The Pittsburgh Post-Gazette/Ipso Facto
February 17, 2012
Claims of prosecutorial misconduct, although in the news, are rare and difficult
to prove. Even if proven, prosecutors may remain insulated from liability.
Absolute immunity protects prosecutors from liability whenever they are
performing the traditional functions of an advocate or are engaged in acts that
are intimately associated with the prosecutorial functions of the criminal
process. Absolute immunity extends not only to the decision to initiate a
prosecution by filing charges, but also to any duties of the prosecutor in his role as
In 2008, the late Alaska Senator Ted Stevens was convicted of corruption. A
year later, Attorney General Eric Holder dismissed the charges. Last week, U.S.
District Court Judge Emmet Sullivan ordered the release of a report that
outlined "the systematic concealment of significant exculpatory evidence" and
"widespread and at times intentional misconduct" by Justice
Department prosecutors during Steven’s trial.
Last March, the U.S Supreme Court reviewed the conviction, exoneration and
civil award to John Thompson, a Louisiana man wrongfully convicted who spent 18
years on death row. A civil jury found that New Orleans District Attorney Harry
Connick, Sr. failed to train his prosecutors on their obligations to turn over
documents and awarded Thompson $14 million.
In a 5-4 opinion written by Justice Clarence Thomas, the verdict was
reversed, finding that a single violation did not establish a pattern of
Last month, a Texas district judge recommended that the Texas Supreme Court
convene a court of inquiry to investigate possible prosecutorial misconduct in a
case prosecuted by Williamson County District Attorney Ken Anderson, now a
district court judge.
Attorneys for Michael Morton, who spent 25 years in prison before being
cleared by DNA, allege that Anderson failed to turn over evidence that could have
helped show that Morton did not beat his wife to death.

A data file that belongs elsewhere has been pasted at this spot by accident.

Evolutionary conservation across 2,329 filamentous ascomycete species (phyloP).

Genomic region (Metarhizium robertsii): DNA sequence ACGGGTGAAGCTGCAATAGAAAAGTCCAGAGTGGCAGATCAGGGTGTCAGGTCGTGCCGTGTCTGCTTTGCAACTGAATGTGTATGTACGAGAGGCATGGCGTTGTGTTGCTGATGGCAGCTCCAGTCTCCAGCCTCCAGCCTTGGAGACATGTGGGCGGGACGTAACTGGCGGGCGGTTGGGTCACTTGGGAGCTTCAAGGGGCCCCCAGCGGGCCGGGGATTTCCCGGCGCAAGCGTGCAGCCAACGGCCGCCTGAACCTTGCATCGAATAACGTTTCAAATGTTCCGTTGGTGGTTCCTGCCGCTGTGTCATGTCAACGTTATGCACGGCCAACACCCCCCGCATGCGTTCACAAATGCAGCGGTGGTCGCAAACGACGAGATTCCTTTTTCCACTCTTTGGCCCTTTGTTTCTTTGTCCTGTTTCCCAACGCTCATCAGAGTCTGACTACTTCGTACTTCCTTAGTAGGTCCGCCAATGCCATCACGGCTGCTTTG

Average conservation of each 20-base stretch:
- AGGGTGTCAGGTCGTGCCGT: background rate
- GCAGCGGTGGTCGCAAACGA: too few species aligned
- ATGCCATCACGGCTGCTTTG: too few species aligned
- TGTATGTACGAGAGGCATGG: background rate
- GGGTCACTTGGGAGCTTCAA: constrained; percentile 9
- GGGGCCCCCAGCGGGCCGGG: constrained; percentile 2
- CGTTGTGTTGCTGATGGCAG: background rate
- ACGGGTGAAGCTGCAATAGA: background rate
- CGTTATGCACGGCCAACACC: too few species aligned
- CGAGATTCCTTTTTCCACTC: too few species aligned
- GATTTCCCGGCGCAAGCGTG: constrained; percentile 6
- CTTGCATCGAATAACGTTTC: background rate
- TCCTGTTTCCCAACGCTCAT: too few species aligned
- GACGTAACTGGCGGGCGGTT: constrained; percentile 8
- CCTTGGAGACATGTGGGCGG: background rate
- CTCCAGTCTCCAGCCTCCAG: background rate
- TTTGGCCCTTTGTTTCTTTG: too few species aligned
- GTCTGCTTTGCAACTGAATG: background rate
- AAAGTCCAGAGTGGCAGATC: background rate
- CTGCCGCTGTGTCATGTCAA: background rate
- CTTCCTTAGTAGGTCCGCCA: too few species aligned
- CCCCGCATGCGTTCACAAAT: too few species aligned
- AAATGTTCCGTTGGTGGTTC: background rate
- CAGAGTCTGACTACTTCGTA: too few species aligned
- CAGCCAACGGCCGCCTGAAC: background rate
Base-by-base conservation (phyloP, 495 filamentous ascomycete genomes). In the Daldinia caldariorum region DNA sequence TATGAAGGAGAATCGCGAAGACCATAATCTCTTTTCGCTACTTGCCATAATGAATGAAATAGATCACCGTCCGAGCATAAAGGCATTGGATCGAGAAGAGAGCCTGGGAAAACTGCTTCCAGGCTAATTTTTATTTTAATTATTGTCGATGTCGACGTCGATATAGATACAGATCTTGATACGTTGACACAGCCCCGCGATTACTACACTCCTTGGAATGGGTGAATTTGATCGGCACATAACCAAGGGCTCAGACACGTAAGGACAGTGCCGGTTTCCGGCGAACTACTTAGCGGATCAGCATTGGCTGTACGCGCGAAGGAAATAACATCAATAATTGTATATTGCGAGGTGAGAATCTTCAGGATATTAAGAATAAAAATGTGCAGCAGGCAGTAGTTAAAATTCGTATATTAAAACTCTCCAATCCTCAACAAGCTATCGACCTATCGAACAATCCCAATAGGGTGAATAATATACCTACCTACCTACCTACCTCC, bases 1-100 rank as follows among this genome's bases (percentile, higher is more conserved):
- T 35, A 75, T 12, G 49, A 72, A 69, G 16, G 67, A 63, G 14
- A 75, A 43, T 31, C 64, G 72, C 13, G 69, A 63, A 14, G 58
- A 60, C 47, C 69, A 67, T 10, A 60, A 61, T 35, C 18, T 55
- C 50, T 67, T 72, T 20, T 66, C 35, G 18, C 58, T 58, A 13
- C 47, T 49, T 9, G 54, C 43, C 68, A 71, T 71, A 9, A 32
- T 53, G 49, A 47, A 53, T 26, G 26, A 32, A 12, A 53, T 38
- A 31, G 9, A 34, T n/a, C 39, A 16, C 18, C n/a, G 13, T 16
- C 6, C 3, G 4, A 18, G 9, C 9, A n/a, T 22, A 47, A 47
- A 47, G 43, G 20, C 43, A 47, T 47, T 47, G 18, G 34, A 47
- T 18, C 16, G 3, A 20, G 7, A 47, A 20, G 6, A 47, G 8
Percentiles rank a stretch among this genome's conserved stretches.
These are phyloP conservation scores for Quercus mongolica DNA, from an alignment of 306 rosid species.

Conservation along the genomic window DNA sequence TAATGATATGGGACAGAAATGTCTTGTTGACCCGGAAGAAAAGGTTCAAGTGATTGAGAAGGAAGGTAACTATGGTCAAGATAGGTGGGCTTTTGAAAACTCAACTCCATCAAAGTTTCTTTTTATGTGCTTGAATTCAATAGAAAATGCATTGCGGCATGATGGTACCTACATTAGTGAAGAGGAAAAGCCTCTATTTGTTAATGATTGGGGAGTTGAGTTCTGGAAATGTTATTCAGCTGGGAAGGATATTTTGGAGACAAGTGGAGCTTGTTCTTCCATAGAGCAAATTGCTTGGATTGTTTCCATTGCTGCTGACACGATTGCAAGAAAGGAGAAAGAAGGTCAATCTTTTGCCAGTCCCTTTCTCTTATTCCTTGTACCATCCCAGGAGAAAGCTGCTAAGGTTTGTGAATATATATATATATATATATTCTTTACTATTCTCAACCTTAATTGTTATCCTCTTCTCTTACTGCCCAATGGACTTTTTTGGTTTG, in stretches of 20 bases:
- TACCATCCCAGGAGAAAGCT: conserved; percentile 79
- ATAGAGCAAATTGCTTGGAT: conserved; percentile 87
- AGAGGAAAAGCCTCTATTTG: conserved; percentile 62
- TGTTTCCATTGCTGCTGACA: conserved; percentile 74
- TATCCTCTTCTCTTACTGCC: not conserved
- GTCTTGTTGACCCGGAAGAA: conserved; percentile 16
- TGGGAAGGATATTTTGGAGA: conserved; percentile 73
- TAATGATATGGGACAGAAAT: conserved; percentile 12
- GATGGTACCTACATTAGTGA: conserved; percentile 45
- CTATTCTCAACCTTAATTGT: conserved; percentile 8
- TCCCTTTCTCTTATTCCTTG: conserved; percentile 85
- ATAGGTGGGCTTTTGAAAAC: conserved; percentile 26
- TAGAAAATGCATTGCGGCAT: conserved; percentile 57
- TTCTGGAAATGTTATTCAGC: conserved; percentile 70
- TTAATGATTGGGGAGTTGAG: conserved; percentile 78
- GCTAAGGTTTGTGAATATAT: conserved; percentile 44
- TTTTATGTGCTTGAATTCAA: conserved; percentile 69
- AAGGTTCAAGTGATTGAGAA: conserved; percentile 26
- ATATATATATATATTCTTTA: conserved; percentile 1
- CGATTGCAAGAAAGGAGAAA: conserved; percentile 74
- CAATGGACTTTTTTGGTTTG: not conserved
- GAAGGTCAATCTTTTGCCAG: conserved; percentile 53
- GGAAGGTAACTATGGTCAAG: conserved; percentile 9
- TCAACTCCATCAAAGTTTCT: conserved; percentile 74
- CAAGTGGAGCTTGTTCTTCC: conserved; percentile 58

Last week, a North Carolina judge ordered Durham County District Attorney
Tracey Cline suspended pending the outcome of a hearing into allegations that
Cline engaged in conduct prejudicial to the administration of justice. Cline allegedly engaged in attacks against a Superior Court
judge who ruled prosecutors intentionally kept information from a defendant
who wrongfully spent 12 years behind bars. Cline succeeded Mike Nifong who was
removed from office following the failed prosecution of members of the Duke
The U.S. Supreme Court has acknowledged that absolute immunity may have
significant consequences for some aggrieved parties.
In 1976, the high court found that absolute immunity may "leave the genuinely
wronged defendant without civil redress against a prosecutor whose malicious or
dishonest action deprives him of liberty." Regardless, absolute immunity is
vital, “harassment by unfounded litigation would cause a deflection of the
prosecutor’s energies … (or) shade his decisions instead of exercising the
independence of judgment.”
In 1949, Judge Learned Hand observed, “better to leave unredressed the wrongs done by dishonest officers
than to subject those who try to do their duty to the constant dread of
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